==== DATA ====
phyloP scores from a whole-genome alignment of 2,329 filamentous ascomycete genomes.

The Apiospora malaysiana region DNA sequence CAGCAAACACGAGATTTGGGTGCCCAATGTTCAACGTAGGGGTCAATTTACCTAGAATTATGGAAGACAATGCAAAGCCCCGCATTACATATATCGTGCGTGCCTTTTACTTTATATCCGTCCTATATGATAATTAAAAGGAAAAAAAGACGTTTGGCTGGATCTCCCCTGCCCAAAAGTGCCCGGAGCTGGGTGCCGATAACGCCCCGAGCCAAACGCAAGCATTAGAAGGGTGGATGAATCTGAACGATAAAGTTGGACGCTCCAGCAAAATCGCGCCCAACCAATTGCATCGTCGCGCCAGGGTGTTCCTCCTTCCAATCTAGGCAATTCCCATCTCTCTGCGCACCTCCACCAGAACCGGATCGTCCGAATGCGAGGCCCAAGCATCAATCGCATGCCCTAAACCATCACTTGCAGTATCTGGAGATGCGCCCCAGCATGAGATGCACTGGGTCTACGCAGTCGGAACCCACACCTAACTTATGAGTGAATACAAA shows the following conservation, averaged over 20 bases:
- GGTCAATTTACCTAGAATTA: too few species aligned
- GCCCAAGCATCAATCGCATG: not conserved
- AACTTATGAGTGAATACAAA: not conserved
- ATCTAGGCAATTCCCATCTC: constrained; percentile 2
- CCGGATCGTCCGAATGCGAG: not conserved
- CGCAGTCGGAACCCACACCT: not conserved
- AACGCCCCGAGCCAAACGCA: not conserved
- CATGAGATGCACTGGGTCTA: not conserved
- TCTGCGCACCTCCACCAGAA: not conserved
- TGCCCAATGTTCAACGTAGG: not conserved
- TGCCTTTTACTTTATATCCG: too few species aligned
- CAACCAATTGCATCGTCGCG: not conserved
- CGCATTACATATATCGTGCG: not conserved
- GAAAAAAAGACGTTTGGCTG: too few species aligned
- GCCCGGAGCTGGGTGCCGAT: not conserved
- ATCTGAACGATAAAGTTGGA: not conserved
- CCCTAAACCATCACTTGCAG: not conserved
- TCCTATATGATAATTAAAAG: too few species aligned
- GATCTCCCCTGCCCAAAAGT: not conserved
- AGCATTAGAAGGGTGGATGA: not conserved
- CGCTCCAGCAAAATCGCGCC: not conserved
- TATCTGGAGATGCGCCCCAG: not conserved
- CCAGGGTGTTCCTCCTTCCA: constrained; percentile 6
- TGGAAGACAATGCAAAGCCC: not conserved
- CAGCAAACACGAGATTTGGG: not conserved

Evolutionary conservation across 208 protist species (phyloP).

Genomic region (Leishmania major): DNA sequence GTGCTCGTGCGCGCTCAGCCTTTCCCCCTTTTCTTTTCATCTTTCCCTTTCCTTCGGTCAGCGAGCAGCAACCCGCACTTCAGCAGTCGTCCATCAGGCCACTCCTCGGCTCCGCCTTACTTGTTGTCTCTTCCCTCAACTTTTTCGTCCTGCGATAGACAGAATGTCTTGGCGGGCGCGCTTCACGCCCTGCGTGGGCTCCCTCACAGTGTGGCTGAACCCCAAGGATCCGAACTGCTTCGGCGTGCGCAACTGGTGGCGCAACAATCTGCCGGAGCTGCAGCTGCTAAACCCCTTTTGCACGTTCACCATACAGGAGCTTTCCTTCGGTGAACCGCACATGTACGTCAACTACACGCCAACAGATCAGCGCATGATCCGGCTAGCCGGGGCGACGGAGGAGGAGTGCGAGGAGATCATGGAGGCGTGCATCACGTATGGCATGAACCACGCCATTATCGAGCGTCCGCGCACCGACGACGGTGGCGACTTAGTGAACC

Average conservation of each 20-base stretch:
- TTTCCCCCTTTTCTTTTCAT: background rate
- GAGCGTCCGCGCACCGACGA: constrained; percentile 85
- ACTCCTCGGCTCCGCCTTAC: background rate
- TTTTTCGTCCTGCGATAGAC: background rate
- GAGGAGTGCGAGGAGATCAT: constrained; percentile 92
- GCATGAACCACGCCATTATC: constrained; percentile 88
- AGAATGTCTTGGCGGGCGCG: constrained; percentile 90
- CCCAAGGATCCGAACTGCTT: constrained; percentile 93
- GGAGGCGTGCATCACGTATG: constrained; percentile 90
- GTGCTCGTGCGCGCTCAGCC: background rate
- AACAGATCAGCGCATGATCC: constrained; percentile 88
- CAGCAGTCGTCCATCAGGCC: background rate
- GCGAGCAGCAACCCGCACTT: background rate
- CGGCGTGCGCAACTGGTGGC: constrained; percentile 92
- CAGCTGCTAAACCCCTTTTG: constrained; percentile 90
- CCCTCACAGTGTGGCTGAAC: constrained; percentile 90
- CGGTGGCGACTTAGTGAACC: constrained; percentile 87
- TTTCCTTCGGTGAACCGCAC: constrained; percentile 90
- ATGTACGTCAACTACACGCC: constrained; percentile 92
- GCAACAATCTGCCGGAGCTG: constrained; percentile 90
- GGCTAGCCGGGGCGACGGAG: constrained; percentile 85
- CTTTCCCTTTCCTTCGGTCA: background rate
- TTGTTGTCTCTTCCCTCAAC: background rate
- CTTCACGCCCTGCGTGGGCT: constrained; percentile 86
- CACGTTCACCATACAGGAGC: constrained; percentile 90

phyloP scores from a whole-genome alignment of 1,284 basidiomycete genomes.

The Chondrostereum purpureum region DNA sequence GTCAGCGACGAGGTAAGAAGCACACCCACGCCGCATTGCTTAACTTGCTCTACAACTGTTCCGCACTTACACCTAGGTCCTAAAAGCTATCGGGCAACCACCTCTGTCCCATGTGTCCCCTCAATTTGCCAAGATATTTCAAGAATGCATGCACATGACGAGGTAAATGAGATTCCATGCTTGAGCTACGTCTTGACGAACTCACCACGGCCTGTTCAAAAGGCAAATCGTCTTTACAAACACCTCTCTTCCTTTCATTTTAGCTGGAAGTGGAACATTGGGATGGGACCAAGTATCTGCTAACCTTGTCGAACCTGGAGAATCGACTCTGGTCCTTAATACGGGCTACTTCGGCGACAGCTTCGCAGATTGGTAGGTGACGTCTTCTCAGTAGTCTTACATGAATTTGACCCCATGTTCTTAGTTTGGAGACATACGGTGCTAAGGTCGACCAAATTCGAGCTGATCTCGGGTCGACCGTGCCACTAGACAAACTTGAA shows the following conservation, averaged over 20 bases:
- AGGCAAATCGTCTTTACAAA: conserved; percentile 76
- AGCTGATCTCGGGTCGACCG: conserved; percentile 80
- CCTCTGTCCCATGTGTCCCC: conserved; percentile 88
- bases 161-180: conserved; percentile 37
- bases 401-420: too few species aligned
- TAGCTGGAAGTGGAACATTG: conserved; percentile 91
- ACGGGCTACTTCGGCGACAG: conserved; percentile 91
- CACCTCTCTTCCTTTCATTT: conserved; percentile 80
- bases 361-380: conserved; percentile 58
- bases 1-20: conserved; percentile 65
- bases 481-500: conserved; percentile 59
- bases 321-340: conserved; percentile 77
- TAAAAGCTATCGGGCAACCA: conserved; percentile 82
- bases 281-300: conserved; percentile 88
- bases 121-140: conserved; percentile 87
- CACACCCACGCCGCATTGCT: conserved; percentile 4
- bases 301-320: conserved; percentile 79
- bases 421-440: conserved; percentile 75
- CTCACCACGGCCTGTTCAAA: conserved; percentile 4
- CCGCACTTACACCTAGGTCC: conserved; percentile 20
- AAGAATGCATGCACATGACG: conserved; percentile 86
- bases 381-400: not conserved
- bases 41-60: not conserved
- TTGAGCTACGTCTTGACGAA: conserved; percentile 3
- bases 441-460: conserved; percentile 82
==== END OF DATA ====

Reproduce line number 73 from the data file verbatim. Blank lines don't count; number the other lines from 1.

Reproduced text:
- CACACCCACGCCGCATTGCT: conserved; percentile 4